Last week many of our long-term Somerset students joined our new students to the College on Mt Tamborine, for a week of bonding combined with adventure and personal challenge. Our Outdoor Programme aims to assist in the slow and gentle journey from young child to young adult, a journey involving a transition from dependence to independence.
From being totally directed to needing initiative. From comfort to some discomfort. From working as an individual to needing to be part of a team.
In an age when every piece of the curriculum puzzle is scrutinised the value of an Outdoor Programme - a challenge many schools are avoiding - is consistently reaffirmed through the obvious growth from the students in their brief time away.
Four nights from home can be a little disconcerting for some of our young students. I have a suspicion that student’s homesickness is sometimes outweighed by parents missing their children. It is always comforting when a student feels the pangs of anxiety that a quick phone call home, followed by a little loving support from Mrs Rowe has the students smiling again and ready to embrace another night away from their comfy beds. I hope that by Friday last week, our new students feel like they have been at Somerset forever, and our older students, like they have made some new friends.
Based on their engagement in the activities, I certainly could not tell who was new and who was old, one new student made a point of telling me “everyone at Somerset is so friendly”. I guess starting at a new school can be a stressful time and I am proud of our students when I see them make everyone feel so welcome.
The weather gods shone on us very brightly this year, and while we did sweat more than in a Swedish sauna, at least we had very cool evenings to make sleep more possible. From the start on Monday, (where setting up a tent and sharing that tiny space with a new friend is a big challenge), to the adventure-based activity days on Monday afternoon, Tuesday and Wednesday, through to our house activity day on Thursday (where the student leaders join us in a day of activity), to sleeping, or in Ms Reeds meditation session, we were amazed. All students embraced the challenges with good humour, through sleep deprivation and tiredness that would have challenged an SAS recruit.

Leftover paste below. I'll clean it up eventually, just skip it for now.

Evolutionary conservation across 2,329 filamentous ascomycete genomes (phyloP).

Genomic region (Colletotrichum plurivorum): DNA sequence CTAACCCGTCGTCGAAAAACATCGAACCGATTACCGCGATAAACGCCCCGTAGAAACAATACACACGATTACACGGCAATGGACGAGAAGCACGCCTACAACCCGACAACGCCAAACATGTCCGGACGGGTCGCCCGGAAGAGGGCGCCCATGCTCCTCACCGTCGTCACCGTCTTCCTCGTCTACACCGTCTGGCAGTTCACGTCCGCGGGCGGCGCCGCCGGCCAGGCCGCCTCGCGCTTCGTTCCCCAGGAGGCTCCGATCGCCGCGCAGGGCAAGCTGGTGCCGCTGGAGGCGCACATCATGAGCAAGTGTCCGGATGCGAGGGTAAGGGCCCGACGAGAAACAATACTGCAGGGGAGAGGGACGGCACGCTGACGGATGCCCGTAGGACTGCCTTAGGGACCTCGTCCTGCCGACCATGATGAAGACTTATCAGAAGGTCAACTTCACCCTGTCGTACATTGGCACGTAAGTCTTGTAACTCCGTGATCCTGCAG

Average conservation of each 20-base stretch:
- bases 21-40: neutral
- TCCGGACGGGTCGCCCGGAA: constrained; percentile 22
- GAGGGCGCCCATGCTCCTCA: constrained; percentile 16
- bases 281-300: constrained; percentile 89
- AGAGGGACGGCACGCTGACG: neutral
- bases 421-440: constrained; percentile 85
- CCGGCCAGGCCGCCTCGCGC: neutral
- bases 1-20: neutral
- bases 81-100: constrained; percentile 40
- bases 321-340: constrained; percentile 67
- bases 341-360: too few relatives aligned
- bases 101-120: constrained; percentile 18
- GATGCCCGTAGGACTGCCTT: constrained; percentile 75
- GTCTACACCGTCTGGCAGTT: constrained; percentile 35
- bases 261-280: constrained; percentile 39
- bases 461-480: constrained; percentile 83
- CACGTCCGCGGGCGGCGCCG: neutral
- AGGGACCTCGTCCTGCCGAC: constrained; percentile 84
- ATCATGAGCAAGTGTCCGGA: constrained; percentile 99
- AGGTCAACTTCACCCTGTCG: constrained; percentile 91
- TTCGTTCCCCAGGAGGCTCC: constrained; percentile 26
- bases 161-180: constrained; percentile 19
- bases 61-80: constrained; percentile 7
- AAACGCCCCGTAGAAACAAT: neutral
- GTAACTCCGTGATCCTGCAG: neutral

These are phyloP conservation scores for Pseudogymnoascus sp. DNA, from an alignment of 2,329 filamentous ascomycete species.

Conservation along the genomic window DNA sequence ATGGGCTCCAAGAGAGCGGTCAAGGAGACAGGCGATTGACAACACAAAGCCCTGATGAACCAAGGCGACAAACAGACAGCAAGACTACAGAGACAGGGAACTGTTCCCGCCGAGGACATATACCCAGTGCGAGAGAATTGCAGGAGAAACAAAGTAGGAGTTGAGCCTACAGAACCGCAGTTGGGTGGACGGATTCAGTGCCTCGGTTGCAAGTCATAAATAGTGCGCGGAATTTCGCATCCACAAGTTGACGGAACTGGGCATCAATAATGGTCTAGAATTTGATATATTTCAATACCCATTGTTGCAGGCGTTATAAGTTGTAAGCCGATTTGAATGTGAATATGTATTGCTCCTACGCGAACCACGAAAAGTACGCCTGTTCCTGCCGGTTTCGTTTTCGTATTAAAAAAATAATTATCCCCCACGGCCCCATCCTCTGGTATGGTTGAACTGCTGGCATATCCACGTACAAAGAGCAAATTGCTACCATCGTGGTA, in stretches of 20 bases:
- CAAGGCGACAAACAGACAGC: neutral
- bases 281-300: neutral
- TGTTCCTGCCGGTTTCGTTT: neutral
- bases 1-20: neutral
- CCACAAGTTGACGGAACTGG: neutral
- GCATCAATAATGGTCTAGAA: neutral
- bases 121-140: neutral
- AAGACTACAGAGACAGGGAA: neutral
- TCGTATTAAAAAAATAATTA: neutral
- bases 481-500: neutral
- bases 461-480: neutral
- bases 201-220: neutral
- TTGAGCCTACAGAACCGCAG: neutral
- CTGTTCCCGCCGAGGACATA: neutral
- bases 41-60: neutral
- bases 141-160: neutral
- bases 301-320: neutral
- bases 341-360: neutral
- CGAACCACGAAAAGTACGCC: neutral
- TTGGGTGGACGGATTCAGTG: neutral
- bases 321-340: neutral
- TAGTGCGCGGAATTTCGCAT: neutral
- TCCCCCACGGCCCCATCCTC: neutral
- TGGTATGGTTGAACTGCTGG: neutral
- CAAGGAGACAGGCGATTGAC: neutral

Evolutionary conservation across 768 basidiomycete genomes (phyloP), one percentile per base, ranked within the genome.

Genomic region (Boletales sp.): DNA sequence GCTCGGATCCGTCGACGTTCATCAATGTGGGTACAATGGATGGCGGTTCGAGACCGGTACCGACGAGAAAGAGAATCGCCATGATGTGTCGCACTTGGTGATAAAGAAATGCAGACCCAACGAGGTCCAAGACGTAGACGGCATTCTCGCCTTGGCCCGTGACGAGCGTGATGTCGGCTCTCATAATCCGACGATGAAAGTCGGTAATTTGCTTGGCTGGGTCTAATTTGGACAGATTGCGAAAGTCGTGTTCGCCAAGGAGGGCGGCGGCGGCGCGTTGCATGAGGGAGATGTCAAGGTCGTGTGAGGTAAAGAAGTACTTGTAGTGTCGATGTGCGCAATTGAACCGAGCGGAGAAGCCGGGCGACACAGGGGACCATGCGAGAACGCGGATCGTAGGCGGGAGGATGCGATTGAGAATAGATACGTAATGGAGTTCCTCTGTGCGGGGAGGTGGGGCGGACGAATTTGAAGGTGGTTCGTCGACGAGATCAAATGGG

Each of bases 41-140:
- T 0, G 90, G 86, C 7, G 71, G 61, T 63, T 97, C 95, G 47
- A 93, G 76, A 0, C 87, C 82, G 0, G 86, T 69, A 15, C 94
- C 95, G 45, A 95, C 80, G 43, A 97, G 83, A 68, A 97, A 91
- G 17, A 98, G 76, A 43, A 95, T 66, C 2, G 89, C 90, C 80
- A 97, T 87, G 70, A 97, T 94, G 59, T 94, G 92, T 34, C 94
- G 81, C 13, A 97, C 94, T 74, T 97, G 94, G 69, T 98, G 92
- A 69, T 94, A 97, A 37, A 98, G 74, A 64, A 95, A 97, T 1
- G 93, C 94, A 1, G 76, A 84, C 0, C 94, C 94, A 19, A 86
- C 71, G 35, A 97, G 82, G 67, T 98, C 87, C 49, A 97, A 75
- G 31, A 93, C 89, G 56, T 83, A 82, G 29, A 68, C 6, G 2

For students whose ages range from 11 to 12, the prospect of leaping from a perfectly solid platform, (eight metres off the ground into thin air on the Leap of Faith) or allowing yourself to be hoisted high above the ground to self- release on the Giant Swing, can be met with catatonic fear. Yet this year, all students attempted every activity and many overcame extreme fears to undertake the challenges, whether that be archery, mountain biking or damper making.
The final and greatest challenge for many students is the camp concert. The performances proceeded to mock reality television in a clever and entertaining way, often showing the ultimate in bravery. Everyone played a role and contributed, and that is all we ever ask.
It is not just the tree climbing activities that provide avenues for growth. Adventure activities challenge students to overcome fear and ultimately gain a real sense of accomplishment without the stress of competition but it is often the small things that provide some of the most valuable life lessons. Students setting the table for others, cleaning off their plates, pouring drinks for their table, cleaning the bathrooms, assisting others with their tents, planning their own clothes for the week, organising their toiletries, etcetera. While these skills are simple, they are often taken for granted, yet they do need to be learnt at some point. Often the consequences of being lackadaisical at home are not critical but on camp, the consequences can cause real discomfort and a lesson not easily forgotten.
This cohort of Year 7 were outstanding in their willingness to work together, undertake new challenges and embrace the camp experience.
Congratulations Year 7. You are delightful group and I look forward to enjoying your company for the next six years.
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